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US officials ring alarm on post-Election Day disinformation

Once the polls close, expect a flurry of falsehoods in your feed.

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FBI and CISA warned about foreign actors and cybercriminals looking to hack websites after the election to show fake results.

James Martin/CNET
This story is part of Elections 2020, CNET's coverage of the voting in November and its aftermath.

US officials have already warned about a rampant disinformation campaign from China, Russia and Iran to influence the 2020 presidential election, but an alert on Tuesday night put a warning out for what happens after Election Day. 

In a joint statement from the Federal Bureau of Investigation and the Cybersecurity and Infrastructure Security Agency, intelligence officials said that foreign actors and cybercriminals are likely to spread disinformation on the results of the election contest between President Donald Trump and Democratic nominee Joe Biden. 

Disinformation doesn't end when the polls close, and election security officials have long raised concerns about efforts to challenge the results after voting ends. But the COVID-19 pandemic and the Trump administration's remarks about mail-in voting have made it more difficult for election officials to tame disinformation online. 

While Americans are used to getting results by the end of Election Day, the coronavirus outbreak has caused a surge in mail-in voting requests. The US Postal Service warned in August that some ballots may not arrive on time. That means that the presidential election's results most likely won't arrive immediately -- leaving plenty of time for disinformation to ferment online. 

"The increased use of mail-in ballots due to COVID-19 protocols could leave officials with incomplete results on election night," the FBI and CISA said. "Foreign actors and cybercriminals could exploit the time required to certify and announce elections' results by disseminating disinformation that includes reports of voter suppression, cyberattacks targeting election infrastructure, voter or ballot fraud, and other problems intended to convince the public of the elections' illegitimacy."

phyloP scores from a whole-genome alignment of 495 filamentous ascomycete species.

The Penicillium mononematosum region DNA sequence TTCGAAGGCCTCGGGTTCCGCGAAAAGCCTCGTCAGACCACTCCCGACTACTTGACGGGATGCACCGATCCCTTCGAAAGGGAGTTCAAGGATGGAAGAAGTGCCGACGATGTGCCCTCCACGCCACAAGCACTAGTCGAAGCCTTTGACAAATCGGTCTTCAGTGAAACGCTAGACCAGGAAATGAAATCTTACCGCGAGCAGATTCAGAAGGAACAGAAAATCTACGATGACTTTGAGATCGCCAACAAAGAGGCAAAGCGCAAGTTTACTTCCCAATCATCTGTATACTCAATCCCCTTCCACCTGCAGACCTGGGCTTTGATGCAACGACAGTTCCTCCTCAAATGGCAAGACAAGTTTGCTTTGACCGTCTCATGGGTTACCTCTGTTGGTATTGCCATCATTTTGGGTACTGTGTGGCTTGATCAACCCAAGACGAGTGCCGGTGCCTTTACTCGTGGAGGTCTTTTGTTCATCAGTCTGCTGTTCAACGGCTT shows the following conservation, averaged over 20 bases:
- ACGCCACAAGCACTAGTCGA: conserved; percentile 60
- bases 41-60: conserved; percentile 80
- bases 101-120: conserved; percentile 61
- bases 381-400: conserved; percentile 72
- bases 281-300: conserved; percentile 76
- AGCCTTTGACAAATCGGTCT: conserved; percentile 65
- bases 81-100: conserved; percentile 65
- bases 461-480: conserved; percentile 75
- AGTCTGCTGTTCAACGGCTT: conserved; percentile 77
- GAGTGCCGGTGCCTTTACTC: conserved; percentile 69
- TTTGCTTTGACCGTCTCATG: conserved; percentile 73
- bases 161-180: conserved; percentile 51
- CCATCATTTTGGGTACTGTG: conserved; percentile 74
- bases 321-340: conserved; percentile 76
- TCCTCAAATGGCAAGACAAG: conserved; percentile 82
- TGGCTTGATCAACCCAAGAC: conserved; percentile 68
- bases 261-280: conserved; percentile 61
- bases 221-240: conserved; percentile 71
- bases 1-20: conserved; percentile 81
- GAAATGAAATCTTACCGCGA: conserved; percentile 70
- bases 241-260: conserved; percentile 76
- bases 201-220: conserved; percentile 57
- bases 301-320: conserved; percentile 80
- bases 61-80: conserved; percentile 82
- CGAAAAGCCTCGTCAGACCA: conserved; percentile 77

These efforts could include creating fake websites to show unofficial "winners" of the election, hacking existing poll-tracking websites to alter the results, or spreading disinformation on social media to challenge the outcome. 

Election security officials haven't found any evidence of hacked voting machines or election infrastructure like voter registration databases, or any coordinated efforts to commit mail-in voting fraud, but have seen disinformation campaigns targeting US politics. 

It's much easier to have people believe their votes have been hacked than to actually do it, and falsehoods can spread quickly on social media. At a House Homeland Security hearing on Sept. 17, FBI director Chris Wray warned Americans against getting election information on social media, calling it a "mistake." 

A Reuters report on Wednesday found that state and local officials struggled to stop disinformation's spread in a series of election security exercises.

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Facebook is already prepping for post-Election Day disinformation efforts. Nick Clegg, the social network's head of global affairs, told the Financial Times on Tuesday that the social network has "break-glass options" to restrict posts if the election results lead to violence and chaos. 

Twitter also announced new policies around misleading information about the election, including unverified reports about the results and the voting process. 

The joint statement from the FBI and CISA recommends that people get their election information from their state and local officials, and also verify the information before sharing any content on social media.